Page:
Six reasons why Malaysia must focus on Apec 2020


  • Letters
  • Sunday, 19 Jan 2020

Malaysia is a trading country. Its Gross Domestic Product (GDP) is slightly above one third of a trillion USD, which means Malaysia has a lot of room to grow.

After all, Indonesia made it as a trillion dollar GDP. Although Indonesia has 10 times the population of Malaysia, Putrajaya is the first country in the Malay archipelago to have tackled poverty systematically and strategically.

Some policies such as the National Economic Policy (NEP) may have serious leakages, leading to corruption and false claims, such as a freight transporter of the sugar trade to Sarawak.

Instead of claiming one shipment has been made, reliable sources from

anti-corruption agencies across the country have detected multiple false claims.

Making these false claims, it seems, have become more profitable than shipping the sugar to Sabah or Sarawak.

Sometimes it is not the policy that is at fault, like the New Economic Policy. It is the implementation that scuttles the attainment of those lofty aims.

This year marks the coming of the Asia Pacific Economic Cooperation or Apec. While Malaysia would be the first country to host Apec twice in 22 years, the previous one in 1998, as reported by The Diplomat, Prime Minister Tun Dr Mahathir Mohamad is also determined to make it his swan song.

As after Apec, Dr Mahathir has decided to trigger the oft discussed leadership transition to Datuk Seri Anwar Ibrahim.

Of course, there are murmurs of discontent that the hand over should be May 2020. But this is more noise than anything else. Either way, the key is the free volition of both leaders to make Malaysia achieve great strides in international trade.

There are six reasons why Malaysia must take Apec seriously, even though Apec is losing its steam. First of all, Hong Kong, one of the entities of Apec, would enter recession this year.

China's economic growth is merely 6.1% too not forgetting its US$2 trillion domestic debt bubble: while GDP of India's has halved from 9% to 4.5% between 2015-2019, due to multiple reasons like demonetisation and ongoing BJP-led political instability.

Secondly, when the train ticket prices of Chileans were raised by a mere four cents, Chileans demonstrated in large numbers, leading Santiago, the capital of Chile, to cancel Apec altogether in November 2019.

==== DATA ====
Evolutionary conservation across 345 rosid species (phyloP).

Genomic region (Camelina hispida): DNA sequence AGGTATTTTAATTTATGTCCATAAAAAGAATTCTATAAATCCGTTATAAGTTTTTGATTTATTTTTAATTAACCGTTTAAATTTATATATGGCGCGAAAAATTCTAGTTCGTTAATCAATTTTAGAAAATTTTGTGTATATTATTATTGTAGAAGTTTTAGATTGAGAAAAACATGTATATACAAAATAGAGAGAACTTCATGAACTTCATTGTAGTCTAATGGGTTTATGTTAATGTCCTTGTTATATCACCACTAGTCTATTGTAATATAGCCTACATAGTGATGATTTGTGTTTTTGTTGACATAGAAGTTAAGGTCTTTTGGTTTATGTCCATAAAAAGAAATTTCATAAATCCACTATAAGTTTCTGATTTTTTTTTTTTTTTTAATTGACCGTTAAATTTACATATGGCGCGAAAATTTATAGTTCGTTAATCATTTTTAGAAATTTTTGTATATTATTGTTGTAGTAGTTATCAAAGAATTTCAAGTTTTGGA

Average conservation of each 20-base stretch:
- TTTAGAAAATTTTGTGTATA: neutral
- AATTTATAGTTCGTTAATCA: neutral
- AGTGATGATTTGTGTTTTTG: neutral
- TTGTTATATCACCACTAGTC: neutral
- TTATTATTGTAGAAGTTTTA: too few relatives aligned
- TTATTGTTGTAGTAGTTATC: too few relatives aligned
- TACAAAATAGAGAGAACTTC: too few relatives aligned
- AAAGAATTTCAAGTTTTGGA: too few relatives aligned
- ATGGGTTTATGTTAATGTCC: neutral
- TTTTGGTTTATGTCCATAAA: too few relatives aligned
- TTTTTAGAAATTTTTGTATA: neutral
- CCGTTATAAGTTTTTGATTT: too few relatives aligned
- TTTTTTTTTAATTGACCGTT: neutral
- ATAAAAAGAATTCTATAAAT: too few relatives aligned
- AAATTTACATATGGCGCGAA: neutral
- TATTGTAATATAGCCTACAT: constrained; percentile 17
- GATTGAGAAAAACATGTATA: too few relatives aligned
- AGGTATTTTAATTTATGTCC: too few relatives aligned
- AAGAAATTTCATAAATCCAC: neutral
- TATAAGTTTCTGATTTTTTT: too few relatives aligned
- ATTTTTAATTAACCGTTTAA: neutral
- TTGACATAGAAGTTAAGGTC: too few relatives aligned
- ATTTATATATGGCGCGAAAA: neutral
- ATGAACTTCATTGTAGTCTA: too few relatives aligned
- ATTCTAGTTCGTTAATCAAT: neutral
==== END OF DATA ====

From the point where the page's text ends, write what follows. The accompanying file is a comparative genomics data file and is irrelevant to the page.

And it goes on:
The cost of living in Kuala Lumpur remains high. There is no telling if Malaysians would challenge the utility of Apec, too. Times are indeed hard on many countries that are members of Apec.

Indonesia alone experienced a shortage of US$120bil in tax collection last year, and roughly the same amount the year before.

Thirdly, the only bright spot is the United States. The Wall Street has crossed the growth of 30% last week, only the fifth time in the history of the United States.

Given the strength of US economy, Washington DC can decide to play coy. President Donald Trump who is up for re-election anyway won't be able to make it to the Apec Summit again, indeed, third time in a roll.

In other words, other than the United States, almost all major powers are stuttering to a stop. Dr Mahathir, for the lack of better word, has to make Apec work and Anwar too, in order to maintain Malaysia's status as a trading nation.

Fourthly, it would be wrong to assume Apec is all about diplomatic pageantry and state ceremonies, where the leaders get to strut themselves like a peacock.

In 1994, under the leadership of president Suharto of Indonesia in Bogor, the member states agreed to focus on the "sectoral liberalisation" which permits each country to deregulate their economy, sector by sector rather than at one go.

Japan, United States, China and all the rest were agreeable to this organic approach. If they had agreed once, a visionary Malaysia can persuade them do it all over again.

Fifthly, Apec will involve all member states mindful of the trade and technology nationalism of the United States and China.

Both countries have to be brought to bear to understand that any kinds of war will spook the market eventually, even if Wall Street alone is doing better; the wall can crumble, as it once did in the 2098-2009 global financial crisis.

Finally, the agenda of Apec has to lead the way for the Regional Comprehensive Economic Agreement (RCEP) to become an important template, where India would not feel threatened by the economic prowess of China to subsidise it's ways in all industries; a fear shared by the United States and Japan.

Malaysia must shape up or ship out, since some of the agendas would be carried over by what has been left behind by Chile when it cancelled the summit in November 2019.

More importantly, Pakatan Harapan has to hold true to the work to reinvent Malaysia as Malaysia Baru based on open regionalism.

Without the latter, Malaysia would be stuck in the rut. Putrajaya cannot get itself out of the Middle Income Trap, nor can it assure voters and investors alike that it is capable of pioneering a new strategic breakthrough for great and medium powers alike.

Dr Rais Hussin is Parti Pribumi Bersatu Malaysia's strategist.


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